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(photo credit: Ariel Jerozolimski [file])
Labor chairman Amir Peretz does not intend to recommend a candidate to replace outgoing Science, Culture and Sport Minister Ophir Paz-Pines until at least next week, sources close to Peretz said Tuesday.
Paz-Pines's resignation will take effect at 5 p.m. on Wednesday, creating a vacancy in the cabinet. Labor Party officials spent Tuesday speculating about whom Peretz would choose, but Peretz's associates said he would take his time with the decision.
"Peretz is in no hurry to appoint a minister," a Peretz associate said. "He knows that there is no better way to keep prospective ministerial candidates obedient than to wait with a decision on who will get the job."
Speculation focused on three candidates: former prime minister Ehud Barak and MKs Matan Vilna'i and Orit Noked. Vilna'i is considered the front-runner, especially if he would be willing to quit the Knesset when he receives his portfolio to make way for the next name on the Labor list, Shakeef Sha'anan, who represents the party's powerful Druse sector.
Ma'ariv reported on Tuesday that Olmert told Labor officials he wanted Barak in the cabinet. A source in the Prime Minister's Office would not confirm the report, saying the PM would not interfere with Peretz's decision.
Labor officials who spoke with Barak on Tuesday said he would be interested in joining the cabinet as a minister-without-portfolio who would serve in the security cabinet but not have specific responsibilities. They said Barak would return from a speaking tour in the US late Thursday night and that they expected Peretz to call him by then.
"Amir Peretz knows his mobile number," a Barak associate said. "If Barak were to be just a minister in the security cabinet, he would make his presence felt. If he had been in the security cabinet before the war in Lebanon, the result would have been different."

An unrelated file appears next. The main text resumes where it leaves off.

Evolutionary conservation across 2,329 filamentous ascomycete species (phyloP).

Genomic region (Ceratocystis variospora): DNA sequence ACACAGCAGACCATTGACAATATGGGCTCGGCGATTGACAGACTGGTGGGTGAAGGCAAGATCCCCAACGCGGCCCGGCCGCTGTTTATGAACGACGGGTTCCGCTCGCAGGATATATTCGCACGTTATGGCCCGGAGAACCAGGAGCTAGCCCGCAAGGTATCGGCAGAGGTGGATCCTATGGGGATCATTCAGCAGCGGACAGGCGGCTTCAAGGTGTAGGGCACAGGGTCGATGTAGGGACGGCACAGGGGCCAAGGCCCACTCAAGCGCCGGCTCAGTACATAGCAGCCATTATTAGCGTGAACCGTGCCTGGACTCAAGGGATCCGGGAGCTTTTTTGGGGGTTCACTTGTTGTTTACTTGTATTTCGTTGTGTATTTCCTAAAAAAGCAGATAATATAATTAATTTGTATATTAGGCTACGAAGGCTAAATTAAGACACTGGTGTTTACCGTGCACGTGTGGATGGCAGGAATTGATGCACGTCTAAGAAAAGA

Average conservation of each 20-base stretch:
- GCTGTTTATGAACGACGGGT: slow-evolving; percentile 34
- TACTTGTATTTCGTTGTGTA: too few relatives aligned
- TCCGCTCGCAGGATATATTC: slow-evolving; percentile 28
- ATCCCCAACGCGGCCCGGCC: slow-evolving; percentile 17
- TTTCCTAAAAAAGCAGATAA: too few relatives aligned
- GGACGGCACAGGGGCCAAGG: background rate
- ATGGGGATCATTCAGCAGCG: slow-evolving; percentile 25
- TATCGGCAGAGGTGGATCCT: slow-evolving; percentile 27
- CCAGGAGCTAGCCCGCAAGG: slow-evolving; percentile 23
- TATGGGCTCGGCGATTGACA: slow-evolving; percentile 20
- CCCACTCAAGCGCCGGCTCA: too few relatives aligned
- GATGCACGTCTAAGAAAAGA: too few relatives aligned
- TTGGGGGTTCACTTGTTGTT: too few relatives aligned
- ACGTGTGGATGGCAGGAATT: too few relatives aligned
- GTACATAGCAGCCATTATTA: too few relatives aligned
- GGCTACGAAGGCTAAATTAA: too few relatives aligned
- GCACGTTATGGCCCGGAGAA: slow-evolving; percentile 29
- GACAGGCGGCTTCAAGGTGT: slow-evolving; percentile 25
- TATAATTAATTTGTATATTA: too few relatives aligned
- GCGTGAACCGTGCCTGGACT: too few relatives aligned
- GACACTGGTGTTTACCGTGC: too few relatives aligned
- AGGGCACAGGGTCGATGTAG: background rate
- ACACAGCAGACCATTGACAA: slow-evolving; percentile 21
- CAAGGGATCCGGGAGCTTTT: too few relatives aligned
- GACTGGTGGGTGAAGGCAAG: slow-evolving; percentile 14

Barak gave a speech at Indiana University on Monday amidst the hoopla about Paz-Pines's resignation, but gave no indication about his political future during the address.
"Mr. Barak didn't discuss his future at the lecture last night at all - or his present, for that matter," said Christina Stigliani, a staff writer at the Indiana Daily Student who covered the speech. "He made no mention of what he has been doing since 2001."
Channel 1 reported that Barak had decided not to seek the Labor Party leadership in the May 2007 primary, but Barak's spokeswoman said he had yet to consider whether he would run.
National Infrastructure Minister Binyamin Ben-Eliezer, who spoke to Barak on Tuesday, said that if Barak intended to seek the Labor leadership he needed to stop making frequent trips to the US and to start campaigning for himself in Israel. Denying reports that he tried to convince Peretz to appoint Barak, Ben-Eliezer said he had not decided whom to support, let alone whom to recommend to Peretz.
The one candidate who made his future clear Tuesday was MK Avishay Braverman, who officially announced that he was not seeking the post.
Braverman said it would not be right to join the cabinet after he had called on Labor to quit the coalition to protest the addition of Israel Beiteinu.
"For me, becoming a minister now is not an option," Braverman said. "I am not interested in this position. I will be a minister in the future but I will not replace Ophir Paz-Pines."